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Cassation Court sets precedent, toughens sentence in ‘honour killing’

By Rana Husseini - Mar 21,2017 - Last updated at Mar 21,2017

AMMAN — In a landmark decision by the highest court in Jordan on Tuesday, the Cassation Court decided to toughen a sentence against two men who murdered their sister in the name of family honour in one of the governorates.

“What the defendants did violates religious teachings that forbid taking the life of any human being,” ruled the Cassation Court, which is headed by Judge Hisham Tal, also the president of the Higher Judicial Council.

The two defendants were standing trial for poisoning their sister who, according to the case documents, fell in love with a man, left her family’s home and sought refuge with a community leader, a senior judicial source said.

The defendants visited the tribal chief and pledged not to harm the victim, who believed them and returned home with them, the judicial source told The Jordan Times.

However, the defendants forced the woman to consume a poisonous substance when she reached her family’s home, the judicial source added.

“The defendants watched the victim suffer from the poison and die in front of them, then claimed in front of the authorities that she committed suicide,” the judicial source added.

The convicts were sentenced by the Criminal Court to prison terms ranging from seven-and-a-half-years to 10-years in prison after the victim’s family dropped charges against them.

However, on Tuesday the higher court rejected the Criminal Court’s eased punishment and decided to increase the jail term to 15 and 20 years, announced Judge Mohammad Tarawneh, one of the five justices at the Cassation Court, the top judicial authority in the country’s legal system.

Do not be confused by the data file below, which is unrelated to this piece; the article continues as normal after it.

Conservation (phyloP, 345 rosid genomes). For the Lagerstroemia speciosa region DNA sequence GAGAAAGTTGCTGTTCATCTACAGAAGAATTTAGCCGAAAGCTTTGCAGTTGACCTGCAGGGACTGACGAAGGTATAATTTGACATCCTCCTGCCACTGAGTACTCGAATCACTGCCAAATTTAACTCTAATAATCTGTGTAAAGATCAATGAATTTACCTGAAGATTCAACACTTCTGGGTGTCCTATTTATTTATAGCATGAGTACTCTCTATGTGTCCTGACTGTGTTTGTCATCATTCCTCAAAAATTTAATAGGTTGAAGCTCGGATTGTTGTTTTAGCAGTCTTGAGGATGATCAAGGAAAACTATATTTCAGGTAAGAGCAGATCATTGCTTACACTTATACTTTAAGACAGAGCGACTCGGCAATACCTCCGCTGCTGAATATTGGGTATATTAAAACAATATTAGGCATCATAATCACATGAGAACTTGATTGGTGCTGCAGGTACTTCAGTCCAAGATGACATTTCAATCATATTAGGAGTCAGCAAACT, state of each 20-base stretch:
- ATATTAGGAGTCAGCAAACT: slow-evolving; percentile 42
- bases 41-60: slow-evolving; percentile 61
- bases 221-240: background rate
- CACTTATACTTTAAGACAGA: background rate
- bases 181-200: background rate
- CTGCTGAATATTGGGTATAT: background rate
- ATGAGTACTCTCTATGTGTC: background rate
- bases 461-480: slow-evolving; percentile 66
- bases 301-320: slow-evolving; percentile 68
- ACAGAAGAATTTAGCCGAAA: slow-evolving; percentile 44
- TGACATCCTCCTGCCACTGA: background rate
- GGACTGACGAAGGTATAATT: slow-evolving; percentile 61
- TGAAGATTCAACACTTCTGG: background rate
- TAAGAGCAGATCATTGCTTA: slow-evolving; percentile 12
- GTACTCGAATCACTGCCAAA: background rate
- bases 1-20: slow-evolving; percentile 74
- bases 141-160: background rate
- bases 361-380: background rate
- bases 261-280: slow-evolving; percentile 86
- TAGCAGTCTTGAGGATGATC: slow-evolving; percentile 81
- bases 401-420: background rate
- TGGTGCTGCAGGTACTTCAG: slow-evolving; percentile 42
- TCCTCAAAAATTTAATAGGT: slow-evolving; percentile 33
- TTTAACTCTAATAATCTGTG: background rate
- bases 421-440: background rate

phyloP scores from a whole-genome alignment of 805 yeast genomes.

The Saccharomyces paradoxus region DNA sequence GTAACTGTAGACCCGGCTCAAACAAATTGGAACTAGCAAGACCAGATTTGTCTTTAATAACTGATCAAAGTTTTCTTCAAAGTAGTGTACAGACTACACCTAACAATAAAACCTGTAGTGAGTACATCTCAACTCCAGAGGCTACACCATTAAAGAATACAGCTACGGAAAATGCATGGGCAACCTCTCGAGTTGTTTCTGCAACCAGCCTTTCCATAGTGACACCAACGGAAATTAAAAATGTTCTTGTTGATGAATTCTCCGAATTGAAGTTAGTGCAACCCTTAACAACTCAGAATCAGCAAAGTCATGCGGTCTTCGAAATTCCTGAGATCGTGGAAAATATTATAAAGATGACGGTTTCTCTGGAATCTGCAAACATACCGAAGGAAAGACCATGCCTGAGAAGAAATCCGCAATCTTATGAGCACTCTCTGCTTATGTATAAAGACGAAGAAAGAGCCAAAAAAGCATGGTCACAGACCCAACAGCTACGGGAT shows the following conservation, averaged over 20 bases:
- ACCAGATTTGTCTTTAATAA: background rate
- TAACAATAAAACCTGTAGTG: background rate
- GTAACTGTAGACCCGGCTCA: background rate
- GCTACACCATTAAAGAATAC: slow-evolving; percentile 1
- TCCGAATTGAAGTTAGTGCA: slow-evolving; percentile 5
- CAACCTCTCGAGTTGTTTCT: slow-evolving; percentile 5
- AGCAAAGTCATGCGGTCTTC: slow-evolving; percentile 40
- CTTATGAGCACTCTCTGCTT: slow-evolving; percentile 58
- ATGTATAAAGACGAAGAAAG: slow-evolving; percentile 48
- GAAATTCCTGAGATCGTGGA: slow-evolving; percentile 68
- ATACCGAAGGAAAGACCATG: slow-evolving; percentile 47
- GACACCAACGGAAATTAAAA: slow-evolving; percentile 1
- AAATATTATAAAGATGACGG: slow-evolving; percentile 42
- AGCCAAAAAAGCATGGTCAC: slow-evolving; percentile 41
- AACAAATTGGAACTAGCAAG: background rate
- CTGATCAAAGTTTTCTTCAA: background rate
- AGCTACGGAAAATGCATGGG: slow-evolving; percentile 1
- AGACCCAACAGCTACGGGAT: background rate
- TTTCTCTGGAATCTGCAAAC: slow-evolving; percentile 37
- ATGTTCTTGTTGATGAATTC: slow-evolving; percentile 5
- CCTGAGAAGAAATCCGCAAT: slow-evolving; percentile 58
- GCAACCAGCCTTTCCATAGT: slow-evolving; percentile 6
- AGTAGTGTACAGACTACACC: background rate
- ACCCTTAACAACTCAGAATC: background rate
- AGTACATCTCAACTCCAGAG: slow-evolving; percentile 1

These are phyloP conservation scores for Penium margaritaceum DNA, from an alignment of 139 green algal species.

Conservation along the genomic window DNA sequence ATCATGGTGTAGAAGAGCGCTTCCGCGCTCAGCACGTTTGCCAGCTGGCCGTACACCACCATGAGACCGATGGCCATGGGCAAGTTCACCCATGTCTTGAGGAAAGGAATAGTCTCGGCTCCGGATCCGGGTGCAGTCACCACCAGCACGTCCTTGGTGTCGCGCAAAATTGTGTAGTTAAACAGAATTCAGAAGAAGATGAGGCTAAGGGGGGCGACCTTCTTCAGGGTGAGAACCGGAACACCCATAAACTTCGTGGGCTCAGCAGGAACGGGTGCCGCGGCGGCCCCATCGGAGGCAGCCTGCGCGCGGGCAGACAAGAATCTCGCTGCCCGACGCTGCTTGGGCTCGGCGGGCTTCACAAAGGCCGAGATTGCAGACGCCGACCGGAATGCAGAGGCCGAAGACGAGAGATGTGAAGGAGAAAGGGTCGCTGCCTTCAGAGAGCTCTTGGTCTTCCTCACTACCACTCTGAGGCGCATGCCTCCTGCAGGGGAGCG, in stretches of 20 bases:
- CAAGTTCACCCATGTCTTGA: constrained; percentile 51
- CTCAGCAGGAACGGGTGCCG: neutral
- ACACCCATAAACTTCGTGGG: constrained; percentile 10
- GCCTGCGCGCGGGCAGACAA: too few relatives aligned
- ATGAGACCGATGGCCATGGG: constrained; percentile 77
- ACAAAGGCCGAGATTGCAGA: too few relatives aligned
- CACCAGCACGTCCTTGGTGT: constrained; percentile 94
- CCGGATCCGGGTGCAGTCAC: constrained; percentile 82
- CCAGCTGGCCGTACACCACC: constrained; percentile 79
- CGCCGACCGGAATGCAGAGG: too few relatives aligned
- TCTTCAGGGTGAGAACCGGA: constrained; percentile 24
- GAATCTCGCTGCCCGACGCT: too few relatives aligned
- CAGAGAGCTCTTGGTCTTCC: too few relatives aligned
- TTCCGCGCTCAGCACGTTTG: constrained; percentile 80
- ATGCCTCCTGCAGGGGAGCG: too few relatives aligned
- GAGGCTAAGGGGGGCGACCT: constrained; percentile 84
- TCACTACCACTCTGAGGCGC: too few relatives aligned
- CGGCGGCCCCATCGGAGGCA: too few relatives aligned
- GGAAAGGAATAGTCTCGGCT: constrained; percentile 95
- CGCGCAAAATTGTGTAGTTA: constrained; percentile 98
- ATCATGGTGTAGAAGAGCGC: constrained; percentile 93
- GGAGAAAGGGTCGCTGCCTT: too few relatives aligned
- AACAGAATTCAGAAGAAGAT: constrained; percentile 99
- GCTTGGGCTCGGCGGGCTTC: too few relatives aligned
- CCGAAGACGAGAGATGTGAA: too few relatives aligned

“We want to send a strong message to the people that killing women in the name of family honour will no longer be tolerated by our court and we chose Mother’s Day to send this message,” Tarawneh told The Jordan Times.

Tarawneh added that the ruling “will set a precedent and will become the rule in line of which other verdicts in similar circumstances will be handled in the future”.

“This will be the real deterrent to such murders because the exonerating factor will not be regarded by the Cassation Court anymore,” Tarawneh said.

In its ruling, the Cassation Court said that the “Criminal Court did not take into consideration the ugliness of the crime committed by the defendants”.

“The defendants lured the victim at night after assuring her that she would not be harmed, then forced her to consume poisonous substance and tried to stage the incident as suicide because she loved someone and left the house to get married,” the court ruled.

When they were exposed by the authorities, the court maintained, “they claimed family honour as the motive behind the murder”.

Meanwhile, Sisterhood Is Global Institute (SIGI) welcomed the verdict, in a statement that was released to the press, saying it was a victory for women who are victims of violence and murder.

“Hopefully this verdict will be an additional supportive measure towards women movements’ demands to eliminate all the articles in the Jordanian Penal Code that offers leniency to killers in so-called honour crimes,” SIGI statement said.


The women advocacy organisation renewed its call to establish a national centre to monitor incidents of women and children murders, providing services to gender-based violence survivors and women refugees and fighting all forms of violence against women and children.

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